Tuesday, April 20th at 7pm ET
No cost to attend. Register below.
Christian doctrine on human dignity has always affirmed the goodness of the body and the fittingness of our vulnerability in the good order of God’s creation. To paraphrase Saint Thomas Aquinas, as incarnate intellectual creatures formed in the image and toward the likeness of a triune God, those gifts are among the natural goods that predicate our greatest good and final perfection.
In this lecture, Dr. Miguel J. Romero (Salve Regina University) asks what difference it would make if those doctrinal claims were treated as integral to the work of Catholic moral theology. Drawing upon the anthropological and moral outlook of Saint Thomas Aquinas, Romero proposes that the breadth and depth of this challenge is struck in high relief when we consider how the topic of “disability” is conceived and navigated, engaged and avoided, in contemporary Catholic systematic, moral, and ethical discourse.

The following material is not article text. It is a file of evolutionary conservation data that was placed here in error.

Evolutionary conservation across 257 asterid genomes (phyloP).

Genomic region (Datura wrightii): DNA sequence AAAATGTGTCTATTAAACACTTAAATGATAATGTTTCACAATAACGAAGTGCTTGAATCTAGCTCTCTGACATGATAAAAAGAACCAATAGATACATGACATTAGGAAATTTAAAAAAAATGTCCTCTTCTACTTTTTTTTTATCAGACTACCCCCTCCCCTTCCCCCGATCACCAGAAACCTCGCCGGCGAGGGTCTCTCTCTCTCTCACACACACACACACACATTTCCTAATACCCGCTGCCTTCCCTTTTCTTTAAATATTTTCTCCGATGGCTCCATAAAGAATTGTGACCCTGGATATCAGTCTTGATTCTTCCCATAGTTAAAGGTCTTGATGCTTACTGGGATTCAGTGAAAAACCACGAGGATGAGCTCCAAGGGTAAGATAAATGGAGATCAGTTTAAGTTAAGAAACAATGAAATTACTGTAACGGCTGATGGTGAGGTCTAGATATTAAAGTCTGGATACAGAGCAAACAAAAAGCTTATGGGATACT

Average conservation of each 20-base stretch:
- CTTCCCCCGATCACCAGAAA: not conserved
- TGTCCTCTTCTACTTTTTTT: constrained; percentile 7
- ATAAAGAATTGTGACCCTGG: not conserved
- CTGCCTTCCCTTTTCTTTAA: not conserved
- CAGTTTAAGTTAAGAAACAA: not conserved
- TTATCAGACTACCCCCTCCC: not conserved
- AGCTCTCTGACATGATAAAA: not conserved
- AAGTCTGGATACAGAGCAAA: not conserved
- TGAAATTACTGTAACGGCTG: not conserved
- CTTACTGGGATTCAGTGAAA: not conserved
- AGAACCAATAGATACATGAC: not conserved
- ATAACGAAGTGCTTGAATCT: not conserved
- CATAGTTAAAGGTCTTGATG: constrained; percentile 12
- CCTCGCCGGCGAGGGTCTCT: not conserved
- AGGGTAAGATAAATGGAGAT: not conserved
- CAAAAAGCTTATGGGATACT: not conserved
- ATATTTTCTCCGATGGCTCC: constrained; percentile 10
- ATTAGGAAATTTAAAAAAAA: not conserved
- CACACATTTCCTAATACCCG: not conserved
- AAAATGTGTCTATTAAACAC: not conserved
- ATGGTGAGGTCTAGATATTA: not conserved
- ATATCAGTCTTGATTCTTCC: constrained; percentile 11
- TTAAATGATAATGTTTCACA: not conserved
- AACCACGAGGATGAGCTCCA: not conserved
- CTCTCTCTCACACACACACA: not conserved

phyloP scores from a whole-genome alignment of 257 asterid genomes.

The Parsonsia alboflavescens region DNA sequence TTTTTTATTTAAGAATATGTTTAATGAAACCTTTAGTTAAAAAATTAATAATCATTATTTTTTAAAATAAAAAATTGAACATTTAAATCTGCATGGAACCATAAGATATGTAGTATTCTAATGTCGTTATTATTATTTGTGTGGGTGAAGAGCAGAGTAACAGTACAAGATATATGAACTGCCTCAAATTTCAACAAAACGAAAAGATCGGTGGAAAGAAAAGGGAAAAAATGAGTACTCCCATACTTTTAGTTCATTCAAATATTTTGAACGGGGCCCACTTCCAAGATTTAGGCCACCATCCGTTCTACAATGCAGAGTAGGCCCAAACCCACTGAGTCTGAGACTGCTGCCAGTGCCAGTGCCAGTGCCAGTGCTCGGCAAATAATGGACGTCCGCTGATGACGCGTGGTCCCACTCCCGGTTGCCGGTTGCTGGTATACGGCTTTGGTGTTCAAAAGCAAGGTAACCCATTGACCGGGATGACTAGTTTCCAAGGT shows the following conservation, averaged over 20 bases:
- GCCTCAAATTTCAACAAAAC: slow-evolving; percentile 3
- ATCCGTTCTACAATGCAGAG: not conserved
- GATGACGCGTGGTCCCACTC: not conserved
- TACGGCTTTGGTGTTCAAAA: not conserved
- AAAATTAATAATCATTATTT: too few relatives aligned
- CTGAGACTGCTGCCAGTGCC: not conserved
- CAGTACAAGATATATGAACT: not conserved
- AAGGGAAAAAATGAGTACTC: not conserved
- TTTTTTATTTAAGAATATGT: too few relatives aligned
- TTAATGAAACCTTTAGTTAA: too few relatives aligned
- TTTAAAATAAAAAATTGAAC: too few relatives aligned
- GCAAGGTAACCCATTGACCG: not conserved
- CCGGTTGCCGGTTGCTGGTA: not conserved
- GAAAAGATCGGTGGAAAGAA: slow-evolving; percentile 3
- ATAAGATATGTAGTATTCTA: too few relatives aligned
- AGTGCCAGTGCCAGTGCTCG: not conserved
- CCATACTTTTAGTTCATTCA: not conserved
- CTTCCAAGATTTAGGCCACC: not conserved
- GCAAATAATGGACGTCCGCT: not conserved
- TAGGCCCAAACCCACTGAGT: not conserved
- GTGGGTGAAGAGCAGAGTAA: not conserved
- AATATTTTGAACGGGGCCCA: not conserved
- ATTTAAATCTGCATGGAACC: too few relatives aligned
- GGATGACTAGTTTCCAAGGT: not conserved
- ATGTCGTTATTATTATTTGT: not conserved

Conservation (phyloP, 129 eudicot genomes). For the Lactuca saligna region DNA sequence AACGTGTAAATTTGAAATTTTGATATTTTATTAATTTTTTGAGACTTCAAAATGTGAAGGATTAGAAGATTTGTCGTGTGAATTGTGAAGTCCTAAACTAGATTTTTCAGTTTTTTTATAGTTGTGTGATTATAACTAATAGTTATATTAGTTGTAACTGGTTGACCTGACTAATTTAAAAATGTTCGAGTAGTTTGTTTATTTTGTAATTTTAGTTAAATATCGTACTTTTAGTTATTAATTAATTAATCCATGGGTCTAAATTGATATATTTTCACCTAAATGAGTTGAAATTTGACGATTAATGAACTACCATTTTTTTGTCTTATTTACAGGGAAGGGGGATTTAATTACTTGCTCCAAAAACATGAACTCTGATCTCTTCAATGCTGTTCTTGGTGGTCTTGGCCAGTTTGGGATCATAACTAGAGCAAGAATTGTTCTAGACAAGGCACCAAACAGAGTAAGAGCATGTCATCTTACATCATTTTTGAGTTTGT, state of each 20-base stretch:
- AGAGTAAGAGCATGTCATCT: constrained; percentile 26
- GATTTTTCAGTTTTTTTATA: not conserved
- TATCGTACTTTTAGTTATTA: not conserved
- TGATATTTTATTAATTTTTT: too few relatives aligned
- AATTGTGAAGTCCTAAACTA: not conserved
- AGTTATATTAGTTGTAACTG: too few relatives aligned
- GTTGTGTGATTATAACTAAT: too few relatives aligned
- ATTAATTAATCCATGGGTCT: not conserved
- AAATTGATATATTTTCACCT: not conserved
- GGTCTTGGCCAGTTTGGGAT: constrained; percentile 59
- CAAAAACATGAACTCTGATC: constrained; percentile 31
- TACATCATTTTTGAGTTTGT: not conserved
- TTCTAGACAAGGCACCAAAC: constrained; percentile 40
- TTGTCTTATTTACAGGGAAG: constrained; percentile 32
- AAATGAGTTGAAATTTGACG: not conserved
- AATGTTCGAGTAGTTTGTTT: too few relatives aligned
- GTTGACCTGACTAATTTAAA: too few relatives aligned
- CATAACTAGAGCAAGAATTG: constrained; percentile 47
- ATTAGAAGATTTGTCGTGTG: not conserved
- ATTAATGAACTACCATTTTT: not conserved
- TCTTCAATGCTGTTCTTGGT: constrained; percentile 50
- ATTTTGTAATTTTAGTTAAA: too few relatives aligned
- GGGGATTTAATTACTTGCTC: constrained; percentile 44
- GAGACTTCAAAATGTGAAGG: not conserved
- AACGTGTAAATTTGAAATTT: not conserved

Special attention will be given to concerns and priorities expressed in the Pastoral Statement of U.S. Catholic Bishops on Persons with Disabilities and the USCCB Guidelines for the Celebration of the Sacraments with Persons with Disabilities.
This event is cosponsored with the Institute for Human Ecology at The Catholic University of America.